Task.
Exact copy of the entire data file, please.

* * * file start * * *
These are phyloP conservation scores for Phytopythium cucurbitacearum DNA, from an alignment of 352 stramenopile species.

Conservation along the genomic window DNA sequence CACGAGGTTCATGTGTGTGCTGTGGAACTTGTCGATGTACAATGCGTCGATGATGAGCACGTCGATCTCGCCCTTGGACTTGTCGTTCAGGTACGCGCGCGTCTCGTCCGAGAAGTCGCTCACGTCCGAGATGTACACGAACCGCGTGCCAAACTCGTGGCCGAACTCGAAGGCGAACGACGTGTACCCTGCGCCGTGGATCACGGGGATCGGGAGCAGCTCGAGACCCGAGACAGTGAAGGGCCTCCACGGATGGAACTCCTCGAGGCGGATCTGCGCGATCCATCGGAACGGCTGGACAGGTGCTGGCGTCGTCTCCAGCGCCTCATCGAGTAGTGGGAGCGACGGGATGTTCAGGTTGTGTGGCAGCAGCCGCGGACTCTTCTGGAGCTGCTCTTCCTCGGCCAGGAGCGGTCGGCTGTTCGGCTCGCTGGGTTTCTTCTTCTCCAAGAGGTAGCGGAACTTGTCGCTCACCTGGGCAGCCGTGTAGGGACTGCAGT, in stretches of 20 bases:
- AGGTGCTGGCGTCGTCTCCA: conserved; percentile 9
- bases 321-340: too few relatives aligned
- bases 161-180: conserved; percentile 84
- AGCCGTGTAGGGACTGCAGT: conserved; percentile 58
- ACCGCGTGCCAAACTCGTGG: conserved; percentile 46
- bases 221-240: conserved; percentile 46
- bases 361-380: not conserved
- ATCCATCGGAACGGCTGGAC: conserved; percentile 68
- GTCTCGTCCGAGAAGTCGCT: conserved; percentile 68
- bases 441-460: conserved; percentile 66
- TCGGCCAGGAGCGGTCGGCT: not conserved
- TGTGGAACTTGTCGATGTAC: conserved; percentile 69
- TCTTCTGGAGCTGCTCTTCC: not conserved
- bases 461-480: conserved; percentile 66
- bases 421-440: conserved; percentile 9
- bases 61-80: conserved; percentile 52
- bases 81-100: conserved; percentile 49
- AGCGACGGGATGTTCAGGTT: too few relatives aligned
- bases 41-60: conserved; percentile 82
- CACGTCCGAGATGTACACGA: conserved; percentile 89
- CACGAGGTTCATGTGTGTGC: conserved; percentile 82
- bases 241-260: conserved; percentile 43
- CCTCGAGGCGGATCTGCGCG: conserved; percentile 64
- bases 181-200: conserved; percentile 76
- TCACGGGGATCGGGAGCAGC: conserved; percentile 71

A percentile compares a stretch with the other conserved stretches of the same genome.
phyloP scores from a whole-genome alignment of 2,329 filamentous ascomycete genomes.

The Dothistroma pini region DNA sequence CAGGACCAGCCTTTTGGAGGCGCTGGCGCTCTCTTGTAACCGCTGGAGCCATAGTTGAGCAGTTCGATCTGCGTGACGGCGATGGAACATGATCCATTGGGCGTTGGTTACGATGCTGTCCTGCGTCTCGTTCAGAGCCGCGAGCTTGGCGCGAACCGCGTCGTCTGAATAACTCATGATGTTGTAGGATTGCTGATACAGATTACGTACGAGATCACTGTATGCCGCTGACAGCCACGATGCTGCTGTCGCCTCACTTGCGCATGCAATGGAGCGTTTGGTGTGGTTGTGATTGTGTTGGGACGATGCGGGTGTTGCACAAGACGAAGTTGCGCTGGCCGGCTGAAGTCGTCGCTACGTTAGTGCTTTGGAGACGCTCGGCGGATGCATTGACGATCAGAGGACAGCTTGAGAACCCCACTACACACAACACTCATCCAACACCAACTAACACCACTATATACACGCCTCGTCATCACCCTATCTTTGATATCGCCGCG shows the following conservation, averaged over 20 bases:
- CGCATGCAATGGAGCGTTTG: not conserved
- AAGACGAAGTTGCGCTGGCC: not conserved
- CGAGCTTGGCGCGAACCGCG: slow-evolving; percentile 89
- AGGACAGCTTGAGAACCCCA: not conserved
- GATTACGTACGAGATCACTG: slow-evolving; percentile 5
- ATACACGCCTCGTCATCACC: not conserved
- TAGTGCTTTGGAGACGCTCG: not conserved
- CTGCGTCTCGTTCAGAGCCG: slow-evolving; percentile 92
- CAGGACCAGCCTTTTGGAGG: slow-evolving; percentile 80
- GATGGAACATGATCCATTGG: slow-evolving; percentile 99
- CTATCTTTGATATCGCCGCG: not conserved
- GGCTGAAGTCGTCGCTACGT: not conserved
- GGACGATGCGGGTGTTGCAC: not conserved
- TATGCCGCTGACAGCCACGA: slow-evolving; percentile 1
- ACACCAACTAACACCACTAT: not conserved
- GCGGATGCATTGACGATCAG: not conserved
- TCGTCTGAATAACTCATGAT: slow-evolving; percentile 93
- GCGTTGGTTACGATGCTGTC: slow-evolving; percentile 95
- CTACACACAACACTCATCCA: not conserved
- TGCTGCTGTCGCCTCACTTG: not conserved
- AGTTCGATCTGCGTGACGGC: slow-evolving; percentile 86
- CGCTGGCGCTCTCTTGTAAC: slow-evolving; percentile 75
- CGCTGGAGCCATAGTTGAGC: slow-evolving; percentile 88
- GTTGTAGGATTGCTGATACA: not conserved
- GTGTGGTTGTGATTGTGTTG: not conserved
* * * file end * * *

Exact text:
These are phyloP conservation scores for Phytopythium cucurbitacearum DNA, from an alignment of 352 stramenopile species.

Conservation along the genomic window DNA sequence CACGAGGTTCATGTGTGTGCTGTGGAACTTGTCGATGTACAATGCGTCGATGATGAGCACGTCGATCTCGCCCTTGGACTTGTCGTTCAGGTACGCGCGCGTCTCGTCCGAGAAGTCGCTCACGTCCGAGATGTACACGAACCGCGTGCCAAACTCGTGGCCGAACTCGAAGGCGAACGACGTGTACCCTGCGCCGTGGATCACGGGGATCGGGAGCAGCTCGAGACCCGAGACAGTGAAGGGCCTCCACGGATGGAACTCCTCGAGGCGGATCTGCGCGATCCATCGGAACGGCTGGACAGGTGCTGGCGTCGTCTCCAGCGCCTCATCGAGTAGTGGGAGCGACGGGATGTTCAGGTTGTGTGGCAGCAGCCGCGGACTCTTCTGGAGCTGCTCTTCCTCGGCCAGGAGCGGTCGGCTGTTCGGCTCGCTGGGTTTCTTCTTCTCCAAGAGGTAGCGGAACTTGTCGCTCACCTGGGCAGCCGTGTAGGGACTGCAGT, in stretches of 20 bases:
- AGGTGCTGGCGTCGTCTCCA: conserved; percentile 9
- bases 321-340: too few relatives aligned
- bases 161-180: conserved; percentile 84
- AGCCGTGTAGGGACTGCAGT: conserved; percentile 58
- ACCGCGTGCCAAACTCGTGG: conserved; percentile 46
- bases 221-240: conserved; percentile 46
- bases 361-380: not conserved
- ATCCATCGGAACGGCTGGAC: conserved; percentile 68
- GTCTCGTCCGAGAAGTCGCT: conserved; percentile 68
- bases 441-460: conserved; percentile 66
- TCGGCCAGGAGCGGTCGGCT: not conserved
- TGTGGAACTTGTCGATGTAC: conserved; percentile 69
- TCTTCTGGAGCTGCTCTTCC: not conserved
- bases 461-480: conserved; percentile 66
- bases 421-440: conserved; percentile 9
- bases 61-80: conserved; percentile 52
- bases 81-100: conserved; percentile 49
- AGCGACGGGATGTTCAGGTT: too few relatives aligned
- bases 41-60: conserved; percentile 82
- CACGTCCGAGATGTACACGA: conserved; percentile 89
- CACGAGGTTCATGTGTGTGC: conserved; percentile 82
- bases 241-260: conserved; percentile 43
- CCTCGAGGCGGATCTGCGCG: conserved; percentile 64
- bases 181-200: conserved; percentile 76
- TCACGGGGATCGGGAGCAGC: conserved; percentile 71

A percentile compares a stretch with the other conserved stretches of the same genome.
phyloP scores from a whole-genome alignment of 2,329 filamentous ascomycete genomes.

The Dothistroma pini region DNA sequence CAGGACCAGCCTTTTGGAGGCGCTGGCGCTCTCTTGTAACCGCTGGAGCCATAGTTGAGCAGTTCGATCTGCGTGACGGCGATGGAACATGATCCATTGGGCGTTGGTTACGATGCTGTCCTGCGTCTCGTTCAGAGCCGCGAGCTTGGCGCGAACCGCGTCGTCTGAATAACTCATGATGTTGTAGGATTGCTGATACAGATTACGTACGAGATCACTGTATGCCGCTGACAGCCACGATGCTGCTGTCGCCTCACTTGCGCATGCAATGGAGCGTTTGGTGTGGTTGTGATTGTGTTGGGACGATGCGGGTGTTGCACAAGACGAAGTTGCGCTGGCCGGCTGAAGTCGTCGCTACGTTAGTGCTTTGGAGACGCTCGGCGGATGCATTGACGATCAGAGGACAGCTTGAGAACCCCACTACACACAACACTCATCCAACACCAACTAACACCACTATATACACGCCTCGTCATCACCCTATCTTTGATATCGCCGCG shows the following conservation, averaged over 20 bases:
- CGCATGCAATGGAGCGTTTG: not conserved
- AAGACGAAGTTGCGCTGGCC: not conserved
- CGAGCTTGGCGCGAACCGCG: slow-evolving; percentile 89
- AGGACAGCTTGAGAACCCCA: not conserved
- GATTACGTACGAGATCACTG: slow-evolving; percentile 5
- ATACACGCCTCGTCATCACC: not conserved
- TAGTGCTTTGGAGACGCTCG: not conserved
- CTGCGTCTCGTTCAGAGCCG: slow-evolving; percentile 92
- CAGGACCAGCCTTTTGGAGG: slow-evolving; percentile 80
- GATGGAACATGATCCATTGG: slow-evolving; percentile 99
- CTATCTTTGATATCGCCGCG: not conserved
- GGCTGAAGTCGTCGCTACGT: not conserved
- GGACGATGCGGGTGTTGCAC: not conserved
- TATGCCGCTGACAGCCACGA: slow-evolving; percentile 1
- ACACCAACTAACACCACTAT: not conserved
- GCGGATGCATTGACGATCAG: not conserved
- TCGTCTGAATAACTCATGAT: slow-evolving; percentile 93
- GCGTTGGTTACGATGCTGTC: slow-evolving; percentile 95
- CTACACACAACACTCATCCA: not conserved
- TGCTGCTGTCGCCTCACTTG: not conserved
- AGTTCGATCTGCGTGACGGC: slow-evolving; percentile 86
- CGCTGGCGCTCTCTTGTAAC: slow-evolving; percentile 75
- CGCTGGAGCCATAGTTGAGC: slow-evolving; percentile 88
- GTTGTAGGATTGCTGATACA: not conserved
- GTGTGGTTGTGATTGTGTTG: not conserved